Martin Scorsese's Hugo

By Moira Sullivan
Cloë Grace Moretz and Asa Butterfield in Hugo.

Film history should be taught in grade school, and it is unfortunate that it isn’t because many people today might better appreciate Martin Scorsese's new film Hugo. Ironically, he mixes the techniques of early cinema with today’s and uses 3D for the first time in his career. 
Georges Méliès
Hugo brings to life one of the greatest creators of magic on the screen, Georges Méliès (1861-1938) The story is based on the novel "The Invention of Hugo Cabret" by Brian Zelznick. Scorsese ingeniously employs many cross references in the film that are part of film heritage, such as the crash of a train right through the front of Gare Montparnasse, which actually happened in 1895, and Hugo Cabret holding on to the huge clock of the train station as did Harold Lloyd in a silent film of the 20s.

The film is set in Paris the in the 1920s after the Great War, and no one speaks French. It would appear that Scorsese seems satisfied that if people have British accents they will pass as the French. That would include the American actress Cloë Grace Moretz from Atlanta who stars opposite Asa Butterfield from London. Butterfield revealed that Scorsese had him watch the films of Méliès in preparation for making the film, and it is hard to understand how he could have made this film without doing that.
Hugo unofficially works in the train station - Gare Montparnasse - where he keeps the huge clocks working. After a tragic accident in which he loses his father in a fire, his drunken uncle takes him in to do his work at the station. All that is left of his father is an "Automaton", a mechanical doll that he tried to repair and which holds the key to not only unlocking Hugo’s past but also that of Georges Méliès. 

Hugo steals food from the shops in the station to survive and tries to stay under the radar of the station inspector on duty with an attack dog and a steel brace on his leg that slows him down, played by Sasha Baron Cohen. Hugo also pockets tiny cogs and wheels from mechanical objects. When trying to steal a wind up mouse from a toy repair shop he has to forfeit his notebook as punishment.  The shop owner who turns out to be Méliés, played by Ben Kingsley, is clearly disturbed by this book of intricate drawings of mechanical objects and threatens to burn it. Hugo follows him to his home and outside gets the attention of a young girl who lives with him, (Cloë Grace Moretz) who promises to help him retrieve his notebook. Isabelle’s life is spent in the train station as the toy shopkeeper’s ward, and also by reading. Therefore, she decides to help Hugo because if presents for her the opportunity for adventure, so into the magical world of film she goes with him, as if she isn’t already living within it with Méliès. Hugo takes her to see Harold Lloyd in Safety Last (1923) where he holds on to a huge clock.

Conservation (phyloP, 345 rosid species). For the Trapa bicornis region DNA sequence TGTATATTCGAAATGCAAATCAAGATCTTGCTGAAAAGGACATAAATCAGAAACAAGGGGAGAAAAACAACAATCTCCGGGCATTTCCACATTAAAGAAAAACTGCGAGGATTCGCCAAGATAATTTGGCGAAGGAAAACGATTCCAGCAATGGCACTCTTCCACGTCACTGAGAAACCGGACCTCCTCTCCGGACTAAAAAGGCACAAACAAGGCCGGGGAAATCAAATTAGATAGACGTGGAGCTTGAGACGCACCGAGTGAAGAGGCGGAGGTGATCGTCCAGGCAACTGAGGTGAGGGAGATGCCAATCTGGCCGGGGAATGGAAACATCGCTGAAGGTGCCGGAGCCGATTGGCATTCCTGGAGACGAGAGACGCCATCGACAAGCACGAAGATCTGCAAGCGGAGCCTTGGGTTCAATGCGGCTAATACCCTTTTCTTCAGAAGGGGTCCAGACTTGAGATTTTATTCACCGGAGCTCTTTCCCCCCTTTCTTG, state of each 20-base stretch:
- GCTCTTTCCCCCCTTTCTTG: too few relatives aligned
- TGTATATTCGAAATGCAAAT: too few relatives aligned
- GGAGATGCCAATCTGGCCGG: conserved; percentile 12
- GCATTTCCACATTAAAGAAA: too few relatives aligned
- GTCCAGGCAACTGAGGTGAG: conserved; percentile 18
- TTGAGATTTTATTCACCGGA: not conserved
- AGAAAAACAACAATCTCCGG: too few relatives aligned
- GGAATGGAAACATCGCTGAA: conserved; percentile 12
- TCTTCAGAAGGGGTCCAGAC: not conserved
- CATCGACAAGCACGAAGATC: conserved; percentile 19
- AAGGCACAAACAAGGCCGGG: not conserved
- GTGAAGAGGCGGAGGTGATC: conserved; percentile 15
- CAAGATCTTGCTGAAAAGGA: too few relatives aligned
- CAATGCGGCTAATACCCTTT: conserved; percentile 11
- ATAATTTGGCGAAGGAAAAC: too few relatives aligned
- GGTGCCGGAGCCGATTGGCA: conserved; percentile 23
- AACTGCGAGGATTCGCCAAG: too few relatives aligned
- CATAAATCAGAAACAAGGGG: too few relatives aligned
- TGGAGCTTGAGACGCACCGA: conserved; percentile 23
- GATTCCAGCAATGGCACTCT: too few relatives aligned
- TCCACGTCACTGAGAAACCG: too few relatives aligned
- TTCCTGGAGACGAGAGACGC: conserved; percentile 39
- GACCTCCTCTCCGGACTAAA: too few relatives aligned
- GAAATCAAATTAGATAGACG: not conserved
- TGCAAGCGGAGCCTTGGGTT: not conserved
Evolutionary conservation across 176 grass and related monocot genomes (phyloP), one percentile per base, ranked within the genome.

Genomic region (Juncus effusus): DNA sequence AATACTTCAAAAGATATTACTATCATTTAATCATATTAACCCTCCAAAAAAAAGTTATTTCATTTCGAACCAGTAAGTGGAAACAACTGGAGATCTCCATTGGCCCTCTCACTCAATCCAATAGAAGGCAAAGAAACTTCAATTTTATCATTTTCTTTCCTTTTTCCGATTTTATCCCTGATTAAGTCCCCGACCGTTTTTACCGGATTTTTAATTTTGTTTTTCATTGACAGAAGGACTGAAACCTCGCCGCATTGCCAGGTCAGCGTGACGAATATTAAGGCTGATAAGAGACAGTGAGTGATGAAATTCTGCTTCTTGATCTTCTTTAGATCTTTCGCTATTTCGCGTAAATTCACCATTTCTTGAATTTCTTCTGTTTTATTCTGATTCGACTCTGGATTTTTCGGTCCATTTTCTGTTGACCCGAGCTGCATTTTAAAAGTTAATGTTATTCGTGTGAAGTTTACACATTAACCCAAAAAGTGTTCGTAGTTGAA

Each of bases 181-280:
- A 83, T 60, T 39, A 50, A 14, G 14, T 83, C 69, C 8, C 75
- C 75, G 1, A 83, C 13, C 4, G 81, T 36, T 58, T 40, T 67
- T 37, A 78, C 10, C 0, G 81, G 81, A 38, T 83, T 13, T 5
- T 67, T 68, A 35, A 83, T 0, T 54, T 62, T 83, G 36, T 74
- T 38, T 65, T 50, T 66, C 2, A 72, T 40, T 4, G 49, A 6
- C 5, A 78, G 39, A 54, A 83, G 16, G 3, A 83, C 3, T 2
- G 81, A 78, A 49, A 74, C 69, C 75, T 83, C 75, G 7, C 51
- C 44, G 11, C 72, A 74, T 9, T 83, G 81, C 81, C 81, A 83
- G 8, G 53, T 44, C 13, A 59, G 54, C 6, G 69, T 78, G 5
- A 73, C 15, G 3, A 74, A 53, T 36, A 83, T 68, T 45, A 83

Through a visit to a library run by Monsieur Labisse (Christopher Lee) they discover a book on the early history of cinema. They flip through images of early cinema such as a train pulling into a train station. The story is well known by film students that the sight of the train was considered real by the frightened spectators on the late 19th century. Scorsese shows this in the film but one thing that Scorsese doesn’t show are the fights that ensued in those early screenings in Paris, with movie theaters of over 2,000 spectators.  From film history, we also know that Georges Méliès was not as successful as the entrepreneurs, the Lumiére brothers, who inspired him to make a film camera.  His vast archive of over 500 films was lost save for 80 0f them that were salvaged and he was presumed dead when he vanished into obscurity. 
Martin Scorsese is well known for his film preservation efforts, which makes him one of today’s foremost directors and he has gone into the past to bring to public attention our first films. Paris is considered the birthplace of cinema, and the enchanting film of Hugo shows the city in all it splendor.

© 2012 - Moira Sullivan - Air Date: 11/30/11
Movie Magazine International